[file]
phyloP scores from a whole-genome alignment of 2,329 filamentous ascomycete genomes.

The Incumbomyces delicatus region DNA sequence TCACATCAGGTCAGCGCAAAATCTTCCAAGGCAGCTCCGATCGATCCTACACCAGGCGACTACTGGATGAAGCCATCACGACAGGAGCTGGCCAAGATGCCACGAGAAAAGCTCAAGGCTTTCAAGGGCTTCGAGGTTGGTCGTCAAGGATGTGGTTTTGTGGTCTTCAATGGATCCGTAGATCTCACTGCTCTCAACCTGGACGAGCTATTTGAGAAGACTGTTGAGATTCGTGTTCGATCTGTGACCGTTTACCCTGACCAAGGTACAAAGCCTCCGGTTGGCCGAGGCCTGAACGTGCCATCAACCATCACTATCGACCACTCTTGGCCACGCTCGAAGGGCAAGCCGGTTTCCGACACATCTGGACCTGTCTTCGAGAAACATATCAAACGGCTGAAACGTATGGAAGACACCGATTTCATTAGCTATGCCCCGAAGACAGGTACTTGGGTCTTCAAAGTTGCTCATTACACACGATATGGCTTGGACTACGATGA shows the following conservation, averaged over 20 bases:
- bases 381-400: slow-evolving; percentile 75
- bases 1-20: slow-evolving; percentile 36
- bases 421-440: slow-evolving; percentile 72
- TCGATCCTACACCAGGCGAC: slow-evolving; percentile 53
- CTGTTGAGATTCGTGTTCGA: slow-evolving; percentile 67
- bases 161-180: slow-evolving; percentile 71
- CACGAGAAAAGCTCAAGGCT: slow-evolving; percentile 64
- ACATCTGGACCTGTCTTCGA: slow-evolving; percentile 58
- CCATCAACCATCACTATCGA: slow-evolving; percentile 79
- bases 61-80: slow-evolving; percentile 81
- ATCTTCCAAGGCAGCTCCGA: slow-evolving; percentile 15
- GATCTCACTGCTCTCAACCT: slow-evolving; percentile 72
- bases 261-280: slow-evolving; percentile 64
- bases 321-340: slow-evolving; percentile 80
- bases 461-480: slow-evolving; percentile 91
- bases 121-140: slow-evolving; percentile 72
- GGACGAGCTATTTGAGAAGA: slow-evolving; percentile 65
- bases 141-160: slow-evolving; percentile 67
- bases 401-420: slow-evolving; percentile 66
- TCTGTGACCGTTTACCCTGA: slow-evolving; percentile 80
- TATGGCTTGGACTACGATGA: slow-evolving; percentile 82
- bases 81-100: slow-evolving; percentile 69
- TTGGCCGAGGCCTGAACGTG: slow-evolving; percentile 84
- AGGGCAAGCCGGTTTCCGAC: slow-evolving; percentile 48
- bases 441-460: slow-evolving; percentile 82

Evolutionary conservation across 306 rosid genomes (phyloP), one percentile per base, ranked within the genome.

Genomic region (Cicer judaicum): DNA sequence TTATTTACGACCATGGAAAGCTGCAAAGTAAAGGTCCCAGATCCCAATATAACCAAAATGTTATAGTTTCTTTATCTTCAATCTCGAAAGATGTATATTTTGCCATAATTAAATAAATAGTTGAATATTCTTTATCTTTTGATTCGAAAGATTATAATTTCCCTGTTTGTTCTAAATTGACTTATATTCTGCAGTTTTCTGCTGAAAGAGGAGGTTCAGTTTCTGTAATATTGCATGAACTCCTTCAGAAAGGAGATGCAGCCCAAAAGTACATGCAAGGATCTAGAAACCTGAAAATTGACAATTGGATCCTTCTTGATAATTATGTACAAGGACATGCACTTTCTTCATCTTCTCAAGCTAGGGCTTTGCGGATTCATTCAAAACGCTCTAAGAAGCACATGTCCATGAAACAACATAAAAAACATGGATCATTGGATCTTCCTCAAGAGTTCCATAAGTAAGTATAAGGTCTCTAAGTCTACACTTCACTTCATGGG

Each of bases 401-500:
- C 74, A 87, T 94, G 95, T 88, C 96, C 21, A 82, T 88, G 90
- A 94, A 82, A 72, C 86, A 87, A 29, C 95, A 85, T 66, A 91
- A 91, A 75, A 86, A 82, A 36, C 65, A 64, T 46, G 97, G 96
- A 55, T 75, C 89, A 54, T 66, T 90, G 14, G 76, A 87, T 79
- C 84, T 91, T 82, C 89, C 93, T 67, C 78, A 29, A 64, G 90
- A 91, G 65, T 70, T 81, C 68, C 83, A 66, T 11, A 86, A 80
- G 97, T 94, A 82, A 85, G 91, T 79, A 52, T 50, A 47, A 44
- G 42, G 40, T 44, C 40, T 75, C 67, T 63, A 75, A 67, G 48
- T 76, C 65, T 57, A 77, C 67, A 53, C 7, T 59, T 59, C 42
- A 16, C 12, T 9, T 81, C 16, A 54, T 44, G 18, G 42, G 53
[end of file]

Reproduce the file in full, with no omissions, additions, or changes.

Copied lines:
phyloP scores from a whole-genome alignment of 2,329 filamentous ascomycete genomes.

The Incumbomyces delicatus region DNA sequence TCACATCAGGTCAGCGCAAAATCTTCCAAGGCAGCTCCGATCGATCCTACACCAGGCGACTACTGGATGAAGCCATCACGACAGGAGCTGGCCAAGATGCCACGAGAAAAGCTCAAGGCTTTCAAGGGCTTCGAGGTTGGTCGTCAAGGATGTGGTTTTGTGGTCTTCAATGGATCCGTAGATCTCACTGCTCTCAACCTGGACGAGCTATTTGAGAAGACTGTTGAGATTCGTGTTCGATCTGTGACCGTTTACCCTGACCAAGGTACAAAGCCTCCGGTTGGCCGAGGCCTGAACGTGCCATCAACCATCACTATCGACCACTCTTGGCCACGCTCGAAGGGCAAGCCGGTTTCCGACACATCTGGACCTGTCTTCGAGAAACATATCAAACGGCTGAAACGTATGGAAGACACCGATTTCATTAGCTATGCCCCGAAGACAGGTACTTGGGTCTTCAAAGTTGCTCATTACACACGATATGGCTTGGACTACGATGA shows the following conservation, averaged over 20 bases:
- bases 381-400: slow-evolving; percentile 75
- bases 1-20: slow-evolving; percentile 36
- bases 421-440: slow-evolving; percentile 72
- TCGATCCTACACCAGGCGAC: slow-evolving; percentile 53
- CTGTTGAGATTCGTGTTCGA: slow-evolving; percentile 67
- bases 161-180: slow-evolving; percentile 71
- CACGAGAAAAGCTCAAGGCT: slow-evolving; percentile 64
- ACATCTGGACCTGTCTTCGA: slow-evolving; percentile 58
- CCATCAACCATCACTATCGA: slow-evolving; percentile 79
- bases 61-80: slow-evolving; percentile 81
- ATCTTCCAAGGCAGCTCCGA: slow-evolving; percentile 15
- GATCTCACTGCTCTCAACCT: slow-evolving; percentile 72
- bases 261-280: slow-evolving; percentile 64
- bases 321-340: slow-evolving; percentile 80
- bases 461-480: slow-evolving; percentile 91
- bases 121-140: slow-evolving; percentile 72
- GGACGAGCTATTTGAGAAGA: slow-evolving; percentile 65
- bases 141-160: slow-evolving; percentile 67
- bases 401-420: slow-evolving; percentile 66
- TCTGTGACCGTTTACCCTGA: slow-evolving; percentile 80
- TATGGCTTGGACTACGATGA: slow-evolving; percentile 82
- bases 81-100: slow-evolving; percentile 69
- TTGGCCGAGGCCTGAACGTG: slow-evolving; percentile 84
- AGGGCAAGCCGGTTTCCGAC: slow-evolving; percentile 48
- bases 441-460: slow-evolving; percentile 82

Evolutionary conservation across 306 rosid genomes (phyloP), one percentile per base, ranked within the genome.

Genomic region (Cicer judaicum): DNA sequence TTATTTACGACCATGGAAAGCTGCAAAGTAAAGGTCCCAGATCCCAATATAACCAAAATGTTATAGTTTCTTTATCTTCAATCTCGAAAGATGTATATTTTGCCATAATTAAATAAATAGTTGAATATTCTTTATCTTTTGATTCGAAAGATTATAATTTCCCTGTTTGTTCTAAATTGACTTATATTCTGCAGTTTTCTGCTGAAAGAGGAGGTTCAGTTTCTGTAATATTGCATGAACTCCTTCAGAAAGGAGATGCAGCCCAAAAGTACATGCAAGGATCTAGAAACCTGAAAATTGACAATTGGATCCTTCTTGATAATTATGTACAAGGACATGCACTTTCTTCATCTTCTCAAGCTAGGGCTTTGCGGATTCATTCAAAACGCTCTAAGAAGCACATGTCCATGAAACAACATAAAAAACATGGATCATTGGATCTTCCTCAAGAGTTCCATAAGTAAGTATAAGGTCTCTAAGTCTACACTTCACTTCATGGG

Each of bases 401-500:
- C 74, A 87, T 94, G 95, T 88, C 96, C 21, A 82, T 88, G 90
- A 94, A 82, A 72, C 86, A 87, A 29, C 95, A 85, T 66, A 91
- A 91, A 75, A 86, A 82, A 36, C 65, A 64, T 46, G 97, G 96
- A 55, T 75, C 89, A 54, T 66, T 90, G 14, G 76, A 87, T 79
- C 84, T 91, T 82, C 89, C 93, T 67, C 78, A 29, A 64, G 90
- A 91, G 65, T 70, T 81, C 68, C 83, A 66, T 11, A 86, A 80
- G 97, T 94, A 82, A 85, G 91, T 79, A 52, T 50, A 47, A 44
- G 42, G 40, T 44, C 40, T 75, C 67, T 63, A 75, A 67, G 48
- T 76, C 65, T 57, A 77, C 67, A 53, C 7, T 59, T 59, C 42
- A 16, C 12, T 9, T 81, C 16, A 54, T 44, G 18, G 42, G 53